Based on advice in a Jack Brainard book (If I Were to Train a Horse, I think), I often use a running martingale when starting colts. It can give a little more leverage in order to prevent a wreck while a youngster is still learning how to respond to a bit, but doesn’t interfere with natural head carriage when all is going well.

The loop goes around the horse’s neck, the clip attaches to the cinch, and the reins go through the rings.

However, I have experienced a few glitches and came up with two very innovative (cough) ways to increase safety when using this tool.

 

Ellie, a three-year old filly owned by Judith Huchton modelling rein stoppers and the neck piece of the martingale tied to the saddle. She has eight rides, has been out on the trail and is just beginning to lope–both leads. She is a very sweet mare, (so far).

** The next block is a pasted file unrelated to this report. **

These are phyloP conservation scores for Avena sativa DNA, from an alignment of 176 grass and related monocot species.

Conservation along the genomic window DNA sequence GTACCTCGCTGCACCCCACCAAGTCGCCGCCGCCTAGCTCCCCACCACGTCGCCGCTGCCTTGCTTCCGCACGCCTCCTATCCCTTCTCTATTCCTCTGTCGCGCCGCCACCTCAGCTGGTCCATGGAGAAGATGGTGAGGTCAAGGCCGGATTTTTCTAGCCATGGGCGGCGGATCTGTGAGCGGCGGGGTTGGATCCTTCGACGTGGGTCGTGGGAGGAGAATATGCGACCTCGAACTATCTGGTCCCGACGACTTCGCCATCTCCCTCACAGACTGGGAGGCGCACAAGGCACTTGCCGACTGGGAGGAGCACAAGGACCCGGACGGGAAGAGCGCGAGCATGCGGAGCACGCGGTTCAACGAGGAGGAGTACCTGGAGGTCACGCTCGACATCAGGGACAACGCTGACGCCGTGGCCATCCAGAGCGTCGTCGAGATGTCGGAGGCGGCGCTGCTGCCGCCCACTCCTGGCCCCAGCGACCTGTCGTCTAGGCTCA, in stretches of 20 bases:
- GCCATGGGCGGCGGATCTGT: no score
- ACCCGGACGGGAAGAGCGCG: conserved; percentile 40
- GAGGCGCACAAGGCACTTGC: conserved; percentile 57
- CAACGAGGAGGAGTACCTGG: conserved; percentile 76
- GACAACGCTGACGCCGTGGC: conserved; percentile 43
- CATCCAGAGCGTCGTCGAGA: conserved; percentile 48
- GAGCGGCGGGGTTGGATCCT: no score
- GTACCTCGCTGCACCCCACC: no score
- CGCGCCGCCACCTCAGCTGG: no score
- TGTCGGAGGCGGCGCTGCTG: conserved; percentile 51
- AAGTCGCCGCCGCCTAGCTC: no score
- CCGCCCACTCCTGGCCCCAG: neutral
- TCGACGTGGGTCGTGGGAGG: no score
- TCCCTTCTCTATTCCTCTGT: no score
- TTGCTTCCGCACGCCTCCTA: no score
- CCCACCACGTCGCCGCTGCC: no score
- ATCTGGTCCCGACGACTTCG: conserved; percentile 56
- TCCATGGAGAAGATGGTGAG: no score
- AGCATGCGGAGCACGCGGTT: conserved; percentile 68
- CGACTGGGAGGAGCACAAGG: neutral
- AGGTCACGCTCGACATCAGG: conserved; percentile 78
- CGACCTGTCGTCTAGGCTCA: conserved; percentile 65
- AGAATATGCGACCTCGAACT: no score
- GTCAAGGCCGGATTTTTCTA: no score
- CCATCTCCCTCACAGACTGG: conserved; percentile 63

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Nov 162018
 

By Patty Wilber

It is getting late in the trail work season, but the forecast for last weekend was looking good, so we put together one last Pecos Chapter of the Back Country Horsemen trail project for the Manzanos.

We were scheduled to have seven riders but lameness (in a horse) and a dead battery took out four, leaving just Jim, Mary Ann and me.

It was a good thing we picked last weekend, because Monday, a storm came in and now there is snow!

View from my house, at 6800 feet. The trails we clear in the Manzano Mountains, 50 miles south, go up to 9,000+ feet, so the snow is probably going to stay on the ground there rather than melting. There were already some small patches last weekend.

We cleared a big log a few weeks ago, and the trails were clear, but then we got reports that there were a lot of down branches on the Albuquerque Trail-Mosca-Crest-Cerro Blanco-4th of July loop. (This is a pretty cool map and it even shows the horse bypass on Cerro Blanco that BCH put in around 10 years ago. Or more.  Time flies.)